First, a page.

Of all the demographics pandered to by the Fear Street movies, gorehounds may be alone in getting their streaming subscription’s worth. The first film in Netflix’s trilogy, loosely inspired by the R.L. Stine book series of the same name, climaxed with one of the killers feeding a cheerleader’s head through a produce shredder. One week later, the second installment ups the grisly ante with severed noggins, bones jutting gruesomely out of ankles, and a giant, throbbing, disembodied heart. The uptick in splatter makes sense, given the era of horror evoked this time: that long stretch of post-Halloween blood-and-guts programmers, whose entire reason for being was finding outrageous new ways to off horny teenagers. Two out of three entries into the series, Fear Street is staying true to the gross-out spirit of its predecessors, while feeling in just about every other way like the Urban Outfitters take on them.
As its subtitle indicates, Fear Street Part Two: 1978 trades one theme-park, costume-party vision of a bygone decade for another: While Part One followed the wokest, hippest small-town Midwestern kids of 1994, this middle installment rewinds back to an earlier massacre at a summer camp, where a different group of out-of-time teens cosplay another generation’s style and vernacular. Like their ’90s counterparts, the young adults of Camp Nightwing have a halo of invisible scare quotes hovering around them as they mumble out “Shagadelic” like the extras in an Austin Powers movie. Perhaps aware of how vaguely anachronistic her stars look and sound, returning director Leigh Janiak overcompensates again with a mixtape, piling The Runaways on top of Blue Oyster Cult on top of Davie Bowie. (In what counts as the only halfway clever use of music so far in this trilogy, she deploys alternate versions of “The Man Who Sold The World” to situate us in one time period and then the other.)
1978 frames its action as a very long flashback—a story told to the survivors of the last movie’s rampage by a survivor of this movie’s. Indie kid Deena (Kiana Madeira) and dorky little brother Josh (Benjamin Flores Jr.) learn that in ’78, two different siblings grappled in different ways with their dysfunctional home life. Ziggy Berman (Sadie Sink) is the black sheep, tormented by her peers for her rebellious streak, though this Shadyside troublemaker isn’t so bad that she can’t catch the eye of rival town Sunnyvale’s future police chief (Ted Sutherland), who we know is the head cop we met in the previous film because characters literally call him “future police chief.” Ziggy’s sister, Cindy (Emily Rudd), has meanwhile tacked in the opposite direction, doing the reverse Sandy Olsson, though her supposed makeover into a prep princess mainly comes down to the fact that she wears polo shirts now. (Everyone else in the movie looks like they went rummaging thorough Mom and Dad’s wardrobe.)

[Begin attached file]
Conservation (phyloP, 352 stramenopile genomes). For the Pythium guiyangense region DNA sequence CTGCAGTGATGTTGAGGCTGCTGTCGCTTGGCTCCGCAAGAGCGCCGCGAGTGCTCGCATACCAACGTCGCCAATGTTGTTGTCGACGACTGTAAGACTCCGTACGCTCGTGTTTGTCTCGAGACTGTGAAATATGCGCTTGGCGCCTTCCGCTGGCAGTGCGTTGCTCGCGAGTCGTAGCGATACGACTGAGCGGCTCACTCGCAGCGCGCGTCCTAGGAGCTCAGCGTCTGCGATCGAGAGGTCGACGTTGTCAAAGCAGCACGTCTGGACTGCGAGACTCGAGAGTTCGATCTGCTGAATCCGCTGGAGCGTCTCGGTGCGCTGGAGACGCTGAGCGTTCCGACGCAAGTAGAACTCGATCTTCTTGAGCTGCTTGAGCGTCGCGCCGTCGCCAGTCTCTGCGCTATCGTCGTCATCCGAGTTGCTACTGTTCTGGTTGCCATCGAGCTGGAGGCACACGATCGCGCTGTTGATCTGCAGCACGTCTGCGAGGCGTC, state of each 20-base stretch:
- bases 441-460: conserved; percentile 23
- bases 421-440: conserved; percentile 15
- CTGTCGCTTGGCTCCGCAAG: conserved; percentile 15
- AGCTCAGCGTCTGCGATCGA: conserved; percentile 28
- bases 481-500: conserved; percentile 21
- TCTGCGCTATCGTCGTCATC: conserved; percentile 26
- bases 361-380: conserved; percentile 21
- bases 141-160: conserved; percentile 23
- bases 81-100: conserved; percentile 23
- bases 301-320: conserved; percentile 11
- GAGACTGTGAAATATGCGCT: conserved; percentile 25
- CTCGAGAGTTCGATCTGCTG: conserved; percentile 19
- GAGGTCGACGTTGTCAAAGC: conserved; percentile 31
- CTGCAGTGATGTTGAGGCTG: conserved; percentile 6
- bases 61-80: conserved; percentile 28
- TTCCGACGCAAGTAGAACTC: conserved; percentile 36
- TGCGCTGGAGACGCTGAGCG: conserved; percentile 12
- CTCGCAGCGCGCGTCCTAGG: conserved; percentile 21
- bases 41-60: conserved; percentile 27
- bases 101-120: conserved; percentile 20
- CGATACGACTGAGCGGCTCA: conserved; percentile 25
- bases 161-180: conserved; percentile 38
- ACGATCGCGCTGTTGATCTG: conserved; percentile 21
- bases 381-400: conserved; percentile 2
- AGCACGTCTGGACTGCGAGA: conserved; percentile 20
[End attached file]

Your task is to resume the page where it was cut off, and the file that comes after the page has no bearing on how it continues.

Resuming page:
It’s Cindy’s boyfriend, generic hunk Tommy Slater (McCabe Slye), who goes berserk one fateful night at camp, taking an axe to counselors and campers alike. He’s possessed by the ghost of town legend Sarah Fier, who was hanged centuries earlier—a backstory that will be further explored in next week’s trilogy-capping 1666, presumably to a soundtrack of righteous Baroque needle drops. The rules of Fier’s mayhem are kind of convoluted: The witch can turn kids into brainwashed psycho killers without provocation, but it takes a convenient drop of blood on her conveniently exposed remains to raise a posse of undead slashers, all going It Follows on whoever inadvertently summoned them. If you squint, the sordid history of Shadyside resembles a teen-lit gloss on one of Stephen King’s haunted Maine towns—and of course, the “R.L. Stine for adults” gets name-checked by a couple of self-aware teens here.
Speaking of Stine, his Fear Street privileged melodrama as much as scares, which may account for the general soapiness of these movies, whose high-school heroes/victims spend as much time shrilly shouting at each other as they do screaming bloody murder before their bloody murders. In 1978, it takes an interminable 45 minutes to get to the slashing. At least the movie leans fairly hard into the nastiness from there: This is a grosser and meaner film than 1994, dumping buckets of both blood and squirming insects on its squeaky-clean ensemble. The sadistic streak actually goes a touch further than it did in some of the movies that inspired this one, given Janiak and her cowriters’ willingness to drop the blade onto not just the humping-and-blazing counselors but also their barely pubescent charges. (Not even the Friday The 13th series dared to dismember tweens the way this movie does, albeit offscreen.)
Last week’s 1994 began with a tribute to Scream—a courted comparison that did the new movie no favors. 1978 benefits from a lower bar to clear: Even the president of the Jason Voorhees or Angela Baker fanclub would likely concede that the majority of the films indistinctly echoed here are no masterpieces. Yet if this homage is better written, directed, and acted than plenty of slashers that came before, it rarely revives the grimy or campy fun of its genre. And that’s because Janiak, for all her plain skill behind the camera, doesn’t invest in its conventions, or make a meal out of the stalk-and-slaughter set pieces; the kills come and go with a perfunctory swiftness that suggests a condescension to the material, not a genuine affection for it. That’s why the gore feels like scant reward: There’s plenty of blood but no heart put into pumping it.